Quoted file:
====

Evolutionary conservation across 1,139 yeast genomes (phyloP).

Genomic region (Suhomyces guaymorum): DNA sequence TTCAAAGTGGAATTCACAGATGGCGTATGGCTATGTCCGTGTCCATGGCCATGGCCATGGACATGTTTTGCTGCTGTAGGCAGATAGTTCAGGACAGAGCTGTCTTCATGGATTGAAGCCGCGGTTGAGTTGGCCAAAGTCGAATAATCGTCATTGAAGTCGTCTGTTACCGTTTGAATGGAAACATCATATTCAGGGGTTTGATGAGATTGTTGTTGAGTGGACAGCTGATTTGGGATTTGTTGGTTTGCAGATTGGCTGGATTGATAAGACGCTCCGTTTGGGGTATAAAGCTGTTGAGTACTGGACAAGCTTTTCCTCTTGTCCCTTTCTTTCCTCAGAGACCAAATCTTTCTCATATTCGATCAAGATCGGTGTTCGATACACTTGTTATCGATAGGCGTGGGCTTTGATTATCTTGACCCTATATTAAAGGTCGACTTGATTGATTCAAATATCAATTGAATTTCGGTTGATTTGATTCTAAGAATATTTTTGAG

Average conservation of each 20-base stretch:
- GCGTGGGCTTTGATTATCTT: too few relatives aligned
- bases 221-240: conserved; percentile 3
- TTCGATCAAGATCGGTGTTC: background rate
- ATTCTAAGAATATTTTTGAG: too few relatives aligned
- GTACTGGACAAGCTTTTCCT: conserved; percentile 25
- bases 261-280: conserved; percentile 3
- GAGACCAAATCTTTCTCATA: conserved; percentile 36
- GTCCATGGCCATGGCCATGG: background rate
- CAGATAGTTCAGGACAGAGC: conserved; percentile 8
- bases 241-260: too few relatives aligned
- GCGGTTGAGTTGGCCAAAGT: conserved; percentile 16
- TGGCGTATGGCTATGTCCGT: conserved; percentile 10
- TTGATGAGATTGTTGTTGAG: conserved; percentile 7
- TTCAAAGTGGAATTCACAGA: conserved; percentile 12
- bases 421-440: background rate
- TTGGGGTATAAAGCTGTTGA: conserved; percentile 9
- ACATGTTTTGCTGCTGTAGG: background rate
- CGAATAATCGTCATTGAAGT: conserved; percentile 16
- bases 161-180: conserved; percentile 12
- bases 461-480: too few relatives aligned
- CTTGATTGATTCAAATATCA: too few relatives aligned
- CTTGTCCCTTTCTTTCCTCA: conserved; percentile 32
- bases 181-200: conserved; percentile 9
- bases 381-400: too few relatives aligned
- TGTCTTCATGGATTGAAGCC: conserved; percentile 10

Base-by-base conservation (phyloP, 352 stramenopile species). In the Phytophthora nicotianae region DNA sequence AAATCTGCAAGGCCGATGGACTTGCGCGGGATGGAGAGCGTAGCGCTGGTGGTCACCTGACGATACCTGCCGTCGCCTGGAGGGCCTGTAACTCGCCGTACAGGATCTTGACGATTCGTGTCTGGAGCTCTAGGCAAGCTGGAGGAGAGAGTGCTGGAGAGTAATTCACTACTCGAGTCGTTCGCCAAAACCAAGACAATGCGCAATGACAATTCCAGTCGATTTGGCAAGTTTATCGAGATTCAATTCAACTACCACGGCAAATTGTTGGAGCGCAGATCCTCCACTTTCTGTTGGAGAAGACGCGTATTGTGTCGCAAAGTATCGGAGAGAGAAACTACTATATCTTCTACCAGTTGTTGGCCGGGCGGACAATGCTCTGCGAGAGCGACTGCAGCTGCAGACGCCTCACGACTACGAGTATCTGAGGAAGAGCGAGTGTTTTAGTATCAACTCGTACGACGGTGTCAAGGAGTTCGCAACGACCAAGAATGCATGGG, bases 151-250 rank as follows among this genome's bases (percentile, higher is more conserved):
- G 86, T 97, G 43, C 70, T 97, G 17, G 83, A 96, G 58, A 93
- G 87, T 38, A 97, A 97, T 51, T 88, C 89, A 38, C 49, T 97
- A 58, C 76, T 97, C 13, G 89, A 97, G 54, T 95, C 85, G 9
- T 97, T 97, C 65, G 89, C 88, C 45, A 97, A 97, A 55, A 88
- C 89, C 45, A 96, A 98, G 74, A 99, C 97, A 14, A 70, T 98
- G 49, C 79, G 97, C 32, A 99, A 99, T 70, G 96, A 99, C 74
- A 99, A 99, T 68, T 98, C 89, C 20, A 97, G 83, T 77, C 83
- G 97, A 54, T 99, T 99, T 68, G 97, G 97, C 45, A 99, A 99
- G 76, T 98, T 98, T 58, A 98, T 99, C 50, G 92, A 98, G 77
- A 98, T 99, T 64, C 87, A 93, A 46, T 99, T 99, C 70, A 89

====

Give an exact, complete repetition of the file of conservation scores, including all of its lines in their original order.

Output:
Evolutionary conservation across 1,139 yeast genomes (phyloP).

Genomic region (Suhomyces guaymorum): DNA sequence TTCAAAGTGGAATTCACAGATGGCGTATGGCTATGTCCGTGTCCATGGCCATGGCCATGGACATGTTTTGCTGCTGTAGGCAGATAGTTCAGGACAGAGCTGTCTTCATGGATTGAAGCCGCGGTTGAGTTGGCCAAAGTCGAATAATCGTCATTGAAGTCGTCTGTTACCGTTTGAATGGAAACATCATATTCAGGGGTTTGATGAGATTGTTGTTGAGTGGACAGCTGATTTGGGATTTGTTGGTTTGCAGATTGGCTGGATTGATAAGACGCTCCGTTTGGGGTATAAAGCTGTTGAGTACTGGACAAGCTTTTCCTCTTGTCCCTTTCTTTCCTCAGAGACCAAATCTTTCTCATATTCGATCAAGATCGGTGTTCGATACACTTGTTATCGATAGGCGTGGGCTTTGATTATCTTGACCCTATATTAAAGGTCGACTTGATTGATTCAAATATCAATTGAATTTCGGTTGATTTGATTCTAAGAATATTTTTGAG

Average conservation of each 20-base stretch:
- GCGTGGGCTTTGATTATCTT: too few relatives aligned
- bases 221-240: conserved; percentile 3
- TTCGATCAAGATCGGTGTTC: background rate
- ATTCTAAGAATATTTTTGAG: too few relatives aligned
- GTACTGGACAAGCTTTTCCT: conserved; percentile 25
- bases 261-280: conserved; percentile 3
- GAGACCAAATCTTTCTCATA: conserved; percentile 36
- GTCCATGGCCATGGCCATGG: background rate
- CAGATAGTTCAGGACAGAGC: conserved; percentile 8
- bases 241-260: too few relatives aligned
- GCGGTTGAGTTGGCCAAAGT: conserved; percentile 16
- TGGCGTATGGCTATGTCCGT: conserved; percentile 10
- TTGATGAGATTGTTGTTGAG: conserved; percentile 7
- TTCAAAGTGGAATTCACAGA: conserved; percentile 12
- bases 421-440: background rate
- TTGGGGTATAAAGCTGTTGA: conserved; percentile 9
- ACATGTTTTGCTGCTGTAGG: background rate
- CGAATAATCGTCATTGAAGT: conserved; percentile 16
- bases 161-180: conserved; percentile 12
- bases 461-480: too few relatives aligned
- CTTGATTGATTCAAATATCA: too few relatives aligned
- CTTGTCCCTTTCTTTCCTCA: conserved; percentile 32
- bases 181-200: conserved; percentile 9
- bases 381-400: too few relatives aligned
- TGTCTTCATGGATTGAAGCC: conserved; percentile 10

Base-by-base conservation (phyloP, 352 stramenopile species). In the Phytophthora nicotianae region DNA sequence AAATCTGCAAGGCCGATGGACTTGCGCGGGATGGAGAGCGTAGCGCTGGTGGTCACCTGACGATACCTGCCGTCGCCTGGAGGGCCTGTAACTCGCCGTACAGGATCTTGACGATTCGTGTCTGGAGCTCTAGGCAAGCTGGAGGAGAGAGTGCTGGAGAGTAATTCACTACTCGAGTCGTTCGCCAAAACCAAGACAATGCGCAATGACAATTCCAGTCGATTTGGCAAGTTTATCGAGATTCAATTCAACTACCACGGCAAATTGTTGGAGCGCAGATCCTCCACTTTCTGTTGGAGAAGACGCGTATTGTGTCGCAAAGTATCGGAGAGAGAAACTACTATATCTTCTACCAGTTGTTGGCCGGGCGGACAATGCTCTGCGAGAGCGACTGCAGCTGCAGACGCCTCACGACTACGAGTATCTGAGGAAGAGCGAGTGTTTTAGTATCAACTCGTACGACGGTGTCAAGGAGTTCGCAACGACCAAGAATGCATGGG, bases 151-250 rank as follows among this genome's bases (percentile, higher is more conserved):
- G 86, T 97, G 43, C 70, T 97, G 17, G 83, A 96, G 58, A 93
- G 87, T 38, A 97, A 97, T 51, T 88, C 89, A 38, C 49, T 97
- A 58, C 76, T 97, C 13, G 89, A 97, G 54, T 95, C 85, G 9
- T 97, T 97, C 65, G 89, C 88, C 45, A 97, A 97, A 55, A 88
- C 89, C 45, A 96, A 98, G 74, A 99, C 97, A 14, A 70, T 98
- G 49, C 79, G 97, C 32, A 99, A 99, T 70, G 96, A 99, C 74
- A 99, A 99, T 68, T 98, C 89, C 20, A 97, G 83, T 77, C 83
- G 97, A 54, T 99, T 99, T 68, G 97, G 97, C 45, A 99, A 99
- G 76, T 98, T 98, T 58, A 98, T 99, C 50, G 92, A 98, G 77
- A 98, T 99, T 64, C 87, A 93, A 46, T 99, T 99, C 70, A 89